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Lecture

SOC 101 Lecture Notes - Cultural Relativism, Culture Shock, Ethnocentrism


Department
Sociology
Course Code
SOC 101
Professor
Barry Mc Clinchey

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Culture
January-17-11
11:45 AM
Culture: collection of values, beliefs, behaviours and material objects shared by a group and
passed on from one generation to the next
Origins of Culture
Cannot determine where culture began: little material evidence survives from thousands and
thousands of years ago and much of culture is non material and cannot be preserved
Culture carries meaning and facilitates communication between members of society, way we
predict others are going to do, have a sense of our roles, the ways be have, ways we do things that
are different from other people
Facilitates or inhibits social bonds, social rifts
Everything that is the product of a human mind, the sum total of human creation
Comes from relationship of physical and social environment
o Is a social process influences all that people think and do
Hominid ancestors (human ancestors) began making tools and living in shelters more than 3
million years ago
Homo sapiens sapiens (modern human beings) emerged out of Africa and the near east roughly 1
million years ago.
5 defining features
Culture is learned. Immersed in cultural traditions as we grow, language, attitudes,
perceptions and values are all learned. Culture modifies and influences perceptions, values
and perspectives. Ex. What we define as suitable food reflects what culture deems
appropriate
Culture is shared. Culture develops as people interact and share experiences and
meanings with each other. Shared collective symbols (flag, maple leaf, RCMP) help to create
and maintain group solidarity and cohesion
Culture is transmitted. Cultural beliefs and traditions must be passed from generations if
they are to survive. Communicating cultural traditions and beliefs is a requirement for any
culture
Culture is cumulative. Each generation refines and modifies cultural beliefs and builds
on cultural foundation of ancestors.
Culture is human. Animals are considered to be social, not cultural. Animals
communicate but the reasons are defined by instinct.
**Note: debate exists on the issue of whether or not animals have the ability to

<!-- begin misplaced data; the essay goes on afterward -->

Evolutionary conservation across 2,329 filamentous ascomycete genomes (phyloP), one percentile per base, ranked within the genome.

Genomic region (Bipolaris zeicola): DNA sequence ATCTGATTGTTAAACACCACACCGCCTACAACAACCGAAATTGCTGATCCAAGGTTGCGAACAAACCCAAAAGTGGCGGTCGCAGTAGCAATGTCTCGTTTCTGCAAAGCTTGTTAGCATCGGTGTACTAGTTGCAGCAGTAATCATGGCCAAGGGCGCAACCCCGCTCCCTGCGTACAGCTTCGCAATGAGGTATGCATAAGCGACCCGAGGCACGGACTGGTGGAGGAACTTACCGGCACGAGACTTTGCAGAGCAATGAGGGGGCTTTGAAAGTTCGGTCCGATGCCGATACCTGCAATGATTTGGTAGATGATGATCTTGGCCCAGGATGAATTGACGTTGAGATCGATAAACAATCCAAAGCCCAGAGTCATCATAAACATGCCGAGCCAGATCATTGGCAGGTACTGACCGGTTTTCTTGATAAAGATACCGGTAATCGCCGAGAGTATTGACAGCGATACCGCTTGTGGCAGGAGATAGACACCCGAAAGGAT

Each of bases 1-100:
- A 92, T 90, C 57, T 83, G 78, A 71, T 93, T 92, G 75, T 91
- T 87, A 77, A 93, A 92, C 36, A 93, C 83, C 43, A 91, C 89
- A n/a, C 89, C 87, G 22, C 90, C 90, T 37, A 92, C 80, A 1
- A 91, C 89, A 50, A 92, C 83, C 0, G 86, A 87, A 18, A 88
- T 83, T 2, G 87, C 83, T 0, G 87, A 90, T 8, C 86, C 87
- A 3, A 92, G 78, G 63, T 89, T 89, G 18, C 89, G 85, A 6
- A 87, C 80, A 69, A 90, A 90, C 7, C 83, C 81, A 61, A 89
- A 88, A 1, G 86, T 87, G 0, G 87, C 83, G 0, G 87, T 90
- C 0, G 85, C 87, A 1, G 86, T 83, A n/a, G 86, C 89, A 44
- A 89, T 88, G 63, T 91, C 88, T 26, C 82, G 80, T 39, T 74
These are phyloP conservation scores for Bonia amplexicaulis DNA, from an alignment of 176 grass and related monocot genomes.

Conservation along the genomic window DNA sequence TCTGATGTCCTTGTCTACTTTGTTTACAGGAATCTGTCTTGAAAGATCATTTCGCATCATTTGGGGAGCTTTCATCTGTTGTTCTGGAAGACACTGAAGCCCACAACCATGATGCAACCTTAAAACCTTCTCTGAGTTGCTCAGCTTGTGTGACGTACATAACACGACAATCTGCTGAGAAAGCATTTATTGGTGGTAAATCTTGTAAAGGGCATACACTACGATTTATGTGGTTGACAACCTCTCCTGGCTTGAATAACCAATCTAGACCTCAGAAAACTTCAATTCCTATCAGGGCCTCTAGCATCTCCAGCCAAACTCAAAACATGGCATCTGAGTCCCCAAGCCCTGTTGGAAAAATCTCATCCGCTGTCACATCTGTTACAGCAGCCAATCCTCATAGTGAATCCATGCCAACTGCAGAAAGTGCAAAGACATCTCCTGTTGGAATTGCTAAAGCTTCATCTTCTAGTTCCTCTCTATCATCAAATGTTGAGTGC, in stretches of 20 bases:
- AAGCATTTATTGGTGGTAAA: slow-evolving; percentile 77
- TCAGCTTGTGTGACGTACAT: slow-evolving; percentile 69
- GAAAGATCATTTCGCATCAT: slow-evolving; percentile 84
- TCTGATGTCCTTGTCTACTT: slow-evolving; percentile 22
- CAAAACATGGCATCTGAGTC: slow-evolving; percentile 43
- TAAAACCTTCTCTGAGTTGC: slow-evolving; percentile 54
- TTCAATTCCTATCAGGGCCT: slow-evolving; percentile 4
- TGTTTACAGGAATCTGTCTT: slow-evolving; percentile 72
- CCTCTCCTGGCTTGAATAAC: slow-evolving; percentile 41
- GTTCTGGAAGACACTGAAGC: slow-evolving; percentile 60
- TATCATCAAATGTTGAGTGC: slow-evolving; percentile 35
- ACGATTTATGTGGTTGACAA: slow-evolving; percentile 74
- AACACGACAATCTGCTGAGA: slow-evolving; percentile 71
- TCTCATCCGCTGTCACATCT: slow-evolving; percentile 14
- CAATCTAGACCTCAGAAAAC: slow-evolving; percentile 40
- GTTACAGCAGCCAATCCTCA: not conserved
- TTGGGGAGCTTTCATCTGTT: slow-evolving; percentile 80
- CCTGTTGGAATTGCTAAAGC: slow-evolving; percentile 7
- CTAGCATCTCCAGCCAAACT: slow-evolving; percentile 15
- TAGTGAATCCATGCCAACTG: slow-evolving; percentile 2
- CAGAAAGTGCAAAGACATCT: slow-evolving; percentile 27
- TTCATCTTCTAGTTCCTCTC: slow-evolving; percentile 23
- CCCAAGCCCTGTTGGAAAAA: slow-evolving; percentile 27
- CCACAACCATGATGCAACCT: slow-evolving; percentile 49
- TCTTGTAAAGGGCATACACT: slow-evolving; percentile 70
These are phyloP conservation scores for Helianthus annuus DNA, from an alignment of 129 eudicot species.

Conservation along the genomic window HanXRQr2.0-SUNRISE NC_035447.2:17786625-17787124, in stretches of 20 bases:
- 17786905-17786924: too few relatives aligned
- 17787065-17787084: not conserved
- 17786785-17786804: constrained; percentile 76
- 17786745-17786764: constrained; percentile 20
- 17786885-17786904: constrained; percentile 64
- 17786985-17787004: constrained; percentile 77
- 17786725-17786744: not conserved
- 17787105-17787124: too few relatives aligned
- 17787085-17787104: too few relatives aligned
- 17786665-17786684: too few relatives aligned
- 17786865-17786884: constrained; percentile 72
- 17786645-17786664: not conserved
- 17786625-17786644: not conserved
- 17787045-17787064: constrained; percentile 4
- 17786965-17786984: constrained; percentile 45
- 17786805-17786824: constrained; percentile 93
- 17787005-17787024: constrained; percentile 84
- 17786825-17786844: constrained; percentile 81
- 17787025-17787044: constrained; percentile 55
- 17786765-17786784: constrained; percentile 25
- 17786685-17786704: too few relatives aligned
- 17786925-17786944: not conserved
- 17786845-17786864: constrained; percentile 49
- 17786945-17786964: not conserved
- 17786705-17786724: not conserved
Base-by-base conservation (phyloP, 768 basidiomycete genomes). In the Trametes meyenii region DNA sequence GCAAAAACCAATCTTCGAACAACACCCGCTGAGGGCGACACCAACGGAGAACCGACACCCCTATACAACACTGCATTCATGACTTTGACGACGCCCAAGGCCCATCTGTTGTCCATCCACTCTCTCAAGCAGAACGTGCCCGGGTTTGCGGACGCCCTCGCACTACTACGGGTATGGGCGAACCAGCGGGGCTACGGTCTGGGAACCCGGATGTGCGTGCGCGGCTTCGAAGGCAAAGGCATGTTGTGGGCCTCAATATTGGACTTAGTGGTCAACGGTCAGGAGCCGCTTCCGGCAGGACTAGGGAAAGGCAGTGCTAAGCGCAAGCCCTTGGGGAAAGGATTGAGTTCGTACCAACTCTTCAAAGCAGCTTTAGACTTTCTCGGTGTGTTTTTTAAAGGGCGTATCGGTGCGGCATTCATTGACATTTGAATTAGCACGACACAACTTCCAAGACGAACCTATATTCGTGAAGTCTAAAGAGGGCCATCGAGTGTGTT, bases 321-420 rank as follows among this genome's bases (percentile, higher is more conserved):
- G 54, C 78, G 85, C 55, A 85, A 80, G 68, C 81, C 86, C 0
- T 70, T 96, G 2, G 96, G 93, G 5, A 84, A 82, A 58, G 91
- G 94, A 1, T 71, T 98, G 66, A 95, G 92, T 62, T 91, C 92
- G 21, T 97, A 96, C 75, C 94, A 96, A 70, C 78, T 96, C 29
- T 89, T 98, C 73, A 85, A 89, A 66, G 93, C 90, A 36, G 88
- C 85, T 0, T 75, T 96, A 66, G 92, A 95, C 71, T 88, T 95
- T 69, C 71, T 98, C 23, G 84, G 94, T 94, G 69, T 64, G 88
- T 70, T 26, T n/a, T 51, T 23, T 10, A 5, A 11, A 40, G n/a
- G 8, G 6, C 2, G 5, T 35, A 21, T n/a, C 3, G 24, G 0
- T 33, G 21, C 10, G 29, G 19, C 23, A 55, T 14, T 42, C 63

act according to cultural standards.
Culture can be divided into two major segments: material culture, includes tangible artefacts,
physical objects and items found in society; and non-material culture, which includes a society's
abstract and intangible components like values and norms.
Material culture helps us adapt and prosper in diverse and challenging physical
environments.
Non material culture:
Values: standards by which people define what is desirable or undesirable. Attitudes
about the way the world ought to be. Provide members of a society with general guidelines
on what their society deems to be important.
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Norms: culturally defined rules that outline appropriate behaviour for a society's
members. Help people know how to act in a given situation. Ex. Canadian norm that it is
rude to talk with your mouth full.
Folkways: informal norms that do not inspire severe moral condemnation when
violated. Ex. Walking on the left side of a busy sidewalk
Mores: norms that carry a strong sense of social importance that inspire moral
condemnation when violated. Ex. Extramarital affairs
Laws: particular kind of norm that is formally defined and enacted in legislation.
Sanction: anything that rewards appropriate behaviours or penalizes inappropriate
ones.
Ethnocentrism and Cultural Relativism
Ethnocentrism: tendency to view one's own culture as superior to others
Restricts ability to appreciate cultural diversity
Cultural relativism: appreciating that all cultures have intrinsic worth and should be evaluated and
understood on their own terms.
Position that assumes no one should judge other people's customs and traditions before
trying to understand them
Culture shock: feeling of disorientation, alienation, depression and loneliness that subsides when
a person becomes acclimated to the new culture
Progression of culture shock:
Honeymoon: feeling of admiration and awe regarding new host culture and cordial
interactions with locals
Crisis: differences in values, signs and symbols begin to inspire feelings of confusion and
disorientation that lead to feelings of inadequacy, frustration, anger and despair.
Recovery: crisis is gradually resolved with growing understanding of the host culture and
recognition that its values are consistent with its view of the world
Adjustment: increasing ability to function effectively and enjoy the host culture despite
occasional feelings of anxiety or stress.
Language and Culture
All humans communicate through symbols: something that stands for or represents something
else.
Language: is a shared symbol system of rules and meanings that governs the production and
interpretation of space.
o Language is a symbolic form of communication. No relationship between the letters c-h-a-i-r
and the object chair.
o Symbols must have established meanings or no one would understand the thoughts or
emotions they are trying to convey.
Agreed upon meanings shared by a group of people is what distinguishes one culture from the
next
When a language is lost, the culture to which it belonged loses one of its most important survival
mechanisms
Languages die when dominant language groups are adopted by young people whose parents
speak a traditional language
Approximately 7000 languages exist, and half of them are in danger of extinction in the next 100
years.
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